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    It was rather funny seeing the one with it's head in the hole and it's tail in the air once I realized it was ok. Both of us trying to figure out the best way to get it out of the hole when only it's tail was within reach was also rather entertaining. It took a lot of effort to get some of these guys though like the slate who is currently in a tree so having them be completely suicidal isn't so funny.
     
  4. Akane

    Akane Overrun With Chickens

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    I don't remember how old these are. They've been in the coop for months and while they aren't adult size they are fully feathered with featherless heads. My husband has been complaining about their ugly bald heads for weeks now and I'm sure doesn't miss them but keeps looking since he knows I really wanted guineas.

    I locked them up for a day and then let them out this evening so my chickens could at least get some of their usual free ranging time in. I planned to be back in a few hours but I got delayed and didn't make it before it was completely dark. There were no guinea fowl in the coop. We looked around the yard but didn't see them. At least they are hiding better. [​IMG] Who knows if I'll have guinea fowl tomorrow though. If not then I'll build them their own pen and coop next spring so I can keep them locked up longer without having to confine the entire chicken flock with them.
     
  5. froggie71

    froggie71 Chillin' With My Peeps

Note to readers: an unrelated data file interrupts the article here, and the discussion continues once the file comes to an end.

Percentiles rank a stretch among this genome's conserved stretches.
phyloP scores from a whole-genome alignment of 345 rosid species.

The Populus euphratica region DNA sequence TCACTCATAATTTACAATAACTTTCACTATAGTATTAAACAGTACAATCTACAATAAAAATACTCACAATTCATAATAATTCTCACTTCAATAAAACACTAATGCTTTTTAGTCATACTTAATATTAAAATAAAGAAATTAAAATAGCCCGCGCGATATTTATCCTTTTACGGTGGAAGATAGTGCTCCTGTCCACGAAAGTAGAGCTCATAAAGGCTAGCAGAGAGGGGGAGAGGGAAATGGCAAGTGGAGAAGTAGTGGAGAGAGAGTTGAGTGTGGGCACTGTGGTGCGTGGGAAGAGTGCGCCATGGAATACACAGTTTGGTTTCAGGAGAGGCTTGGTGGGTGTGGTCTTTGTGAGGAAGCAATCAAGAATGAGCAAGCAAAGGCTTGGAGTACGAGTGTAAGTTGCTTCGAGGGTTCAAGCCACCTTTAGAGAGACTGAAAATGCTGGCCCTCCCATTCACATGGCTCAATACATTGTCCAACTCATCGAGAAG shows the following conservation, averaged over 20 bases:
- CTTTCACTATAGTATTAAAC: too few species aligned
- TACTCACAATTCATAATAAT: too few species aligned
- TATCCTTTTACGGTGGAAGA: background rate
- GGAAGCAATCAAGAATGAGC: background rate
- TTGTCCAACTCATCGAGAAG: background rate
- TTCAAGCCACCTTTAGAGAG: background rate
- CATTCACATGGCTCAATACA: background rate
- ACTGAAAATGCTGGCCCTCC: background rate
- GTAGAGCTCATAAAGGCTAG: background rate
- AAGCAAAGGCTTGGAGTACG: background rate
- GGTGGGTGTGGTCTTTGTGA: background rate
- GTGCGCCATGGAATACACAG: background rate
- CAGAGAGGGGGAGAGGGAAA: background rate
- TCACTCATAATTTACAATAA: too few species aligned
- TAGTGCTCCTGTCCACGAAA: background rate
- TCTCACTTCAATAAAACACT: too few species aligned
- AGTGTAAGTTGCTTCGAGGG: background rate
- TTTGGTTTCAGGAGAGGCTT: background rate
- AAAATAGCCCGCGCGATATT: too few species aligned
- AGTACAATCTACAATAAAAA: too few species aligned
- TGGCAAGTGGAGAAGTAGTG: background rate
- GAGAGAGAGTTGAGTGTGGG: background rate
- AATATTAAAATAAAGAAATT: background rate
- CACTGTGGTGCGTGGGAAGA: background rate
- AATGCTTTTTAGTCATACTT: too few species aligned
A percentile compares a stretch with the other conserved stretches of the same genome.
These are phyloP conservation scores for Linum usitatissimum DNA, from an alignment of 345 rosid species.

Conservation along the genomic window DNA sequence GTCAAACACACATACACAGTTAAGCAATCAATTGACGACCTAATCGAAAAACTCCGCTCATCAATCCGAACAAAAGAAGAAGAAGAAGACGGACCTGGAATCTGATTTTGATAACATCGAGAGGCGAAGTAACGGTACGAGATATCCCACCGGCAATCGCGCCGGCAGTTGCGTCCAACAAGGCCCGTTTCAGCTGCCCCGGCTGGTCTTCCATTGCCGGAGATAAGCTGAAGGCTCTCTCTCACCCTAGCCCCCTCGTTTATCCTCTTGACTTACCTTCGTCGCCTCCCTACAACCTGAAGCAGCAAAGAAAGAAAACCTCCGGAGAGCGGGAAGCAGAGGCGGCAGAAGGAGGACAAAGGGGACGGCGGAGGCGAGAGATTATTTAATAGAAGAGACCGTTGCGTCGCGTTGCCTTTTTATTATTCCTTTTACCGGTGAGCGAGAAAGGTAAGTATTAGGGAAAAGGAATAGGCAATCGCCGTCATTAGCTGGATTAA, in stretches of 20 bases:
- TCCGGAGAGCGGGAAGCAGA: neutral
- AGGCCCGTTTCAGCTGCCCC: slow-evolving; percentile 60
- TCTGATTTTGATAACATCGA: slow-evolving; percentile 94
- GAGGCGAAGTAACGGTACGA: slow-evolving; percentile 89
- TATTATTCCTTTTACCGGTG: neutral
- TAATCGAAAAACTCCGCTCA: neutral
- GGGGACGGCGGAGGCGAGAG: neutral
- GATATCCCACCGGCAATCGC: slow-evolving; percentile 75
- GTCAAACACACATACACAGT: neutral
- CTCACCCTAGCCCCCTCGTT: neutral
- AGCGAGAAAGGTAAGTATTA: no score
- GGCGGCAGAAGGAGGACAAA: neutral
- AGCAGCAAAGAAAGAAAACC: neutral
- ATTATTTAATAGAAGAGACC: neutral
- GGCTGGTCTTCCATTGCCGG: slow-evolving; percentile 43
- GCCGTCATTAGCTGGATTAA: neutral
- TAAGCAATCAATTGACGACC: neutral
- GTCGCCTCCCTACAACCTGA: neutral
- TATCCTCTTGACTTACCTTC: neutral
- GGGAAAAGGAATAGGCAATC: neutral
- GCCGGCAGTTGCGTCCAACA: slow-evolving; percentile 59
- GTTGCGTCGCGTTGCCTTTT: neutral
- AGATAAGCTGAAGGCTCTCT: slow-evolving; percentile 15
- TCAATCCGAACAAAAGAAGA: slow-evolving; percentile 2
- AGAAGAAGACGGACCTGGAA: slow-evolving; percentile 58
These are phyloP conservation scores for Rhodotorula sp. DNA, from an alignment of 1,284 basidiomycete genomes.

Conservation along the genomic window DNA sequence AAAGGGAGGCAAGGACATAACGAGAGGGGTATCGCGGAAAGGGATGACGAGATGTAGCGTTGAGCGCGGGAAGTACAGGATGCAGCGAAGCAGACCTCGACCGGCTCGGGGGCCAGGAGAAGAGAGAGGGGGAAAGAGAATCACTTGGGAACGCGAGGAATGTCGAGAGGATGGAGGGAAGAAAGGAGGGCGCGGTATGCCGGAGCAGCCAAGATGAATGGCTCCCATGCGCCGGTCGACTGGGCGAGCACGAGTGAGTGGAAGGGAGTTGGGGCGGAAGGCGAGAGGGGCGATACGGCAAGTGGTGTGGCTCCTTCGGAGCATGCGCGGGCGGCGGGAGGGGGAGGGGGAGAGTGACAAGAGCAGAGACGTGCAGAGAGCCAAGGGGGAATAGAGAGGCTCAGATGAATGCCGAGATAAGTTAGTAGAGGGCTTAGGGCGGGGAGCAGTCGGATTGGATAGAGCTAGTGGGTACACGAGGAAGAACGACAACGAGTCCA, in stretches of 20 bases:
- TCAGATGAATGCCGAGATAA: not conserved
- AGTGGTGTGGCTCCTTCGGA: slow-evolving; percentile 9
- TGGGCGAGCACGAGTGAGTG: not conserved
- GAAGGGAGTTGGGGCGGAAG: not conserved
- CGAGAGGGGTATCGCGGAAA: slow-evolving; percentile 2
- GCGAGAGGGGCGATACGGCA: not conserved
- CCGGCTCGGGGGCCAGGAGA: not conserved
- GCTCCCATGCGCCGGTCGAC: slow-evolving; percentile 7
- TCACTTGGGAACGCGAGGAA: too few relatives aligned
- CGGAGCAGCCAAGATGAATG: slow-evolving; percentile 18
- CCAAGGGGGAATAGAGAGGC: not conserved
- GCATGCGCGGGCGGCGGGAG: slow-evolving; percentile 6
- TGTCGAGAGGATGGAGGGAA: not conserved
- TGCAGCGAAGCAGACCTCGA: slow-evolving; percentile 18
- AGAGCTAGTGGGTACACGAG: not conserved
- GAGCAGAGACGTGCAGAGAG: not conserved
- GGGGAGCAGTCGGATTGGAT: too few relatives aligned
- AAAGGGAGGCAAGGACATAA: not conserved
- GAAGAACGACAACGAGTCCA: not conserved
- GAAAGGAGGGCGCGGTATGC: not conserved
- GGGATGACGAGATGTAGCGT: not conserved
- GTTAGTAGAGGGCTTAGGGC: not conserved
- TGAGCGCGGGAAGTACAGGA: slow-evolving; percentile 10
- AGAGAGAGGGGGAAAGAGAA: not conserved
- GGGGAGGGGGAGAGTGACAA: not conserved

Apr 18, 2009
    Shamong, NJ
    There is a thread on here about oxymorons and that is all I could think of when I read the title of this thread [​IMG] My guineas don't even know they can get into a tree or that they could fly over our fence if they wanted to. Ours only free range when we are outside with them though. My DS would be devestated if something happened to his birds.
     
  6. 19hhbelgian

    19hhbelgian Pigs DO Fly!!

    Apr 9, 2009
    New Tripoli PA
    I saw the title to your post, read it to my DH, and answered: None [​IMG] [​IMG] I swear those poor things are the dumbest birds ever. Our neighbors have them, and No matter what, they are always hit on the road. Same thing at our old house... Neighbors had guineas. Guineas = squished Hope yours are ok in the morning!
     
  7. SimplyForties

    SimplyForties Chillin' With My Peeps

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    Carroll County, Va
    If you're going to let your guineas free-range and you're worried about them overnight then you need to figure out a way to work your schedule so that you are herding them back in before it gets dark. That's what I've been doing with mine for the last couple of days and so far it's been working.

    I'm also torn because I want the guineas but not if they're just going to be locked in a pen all day. I got them for pest control and want them to do that job. So, I'm letting them out and herding them back in. Right now I'm letting them out around 2p and herding them back in around 5 or 6 so it's not too long between lessons. Hopefully after awhile they'll get the message and do it on their own. So far they haven't even figured out how to get out of their coop on their own, much less how to get back in! [​IMG]

    Good luck with yours!
     
  8. Akane

    Akane Overrun With Chickens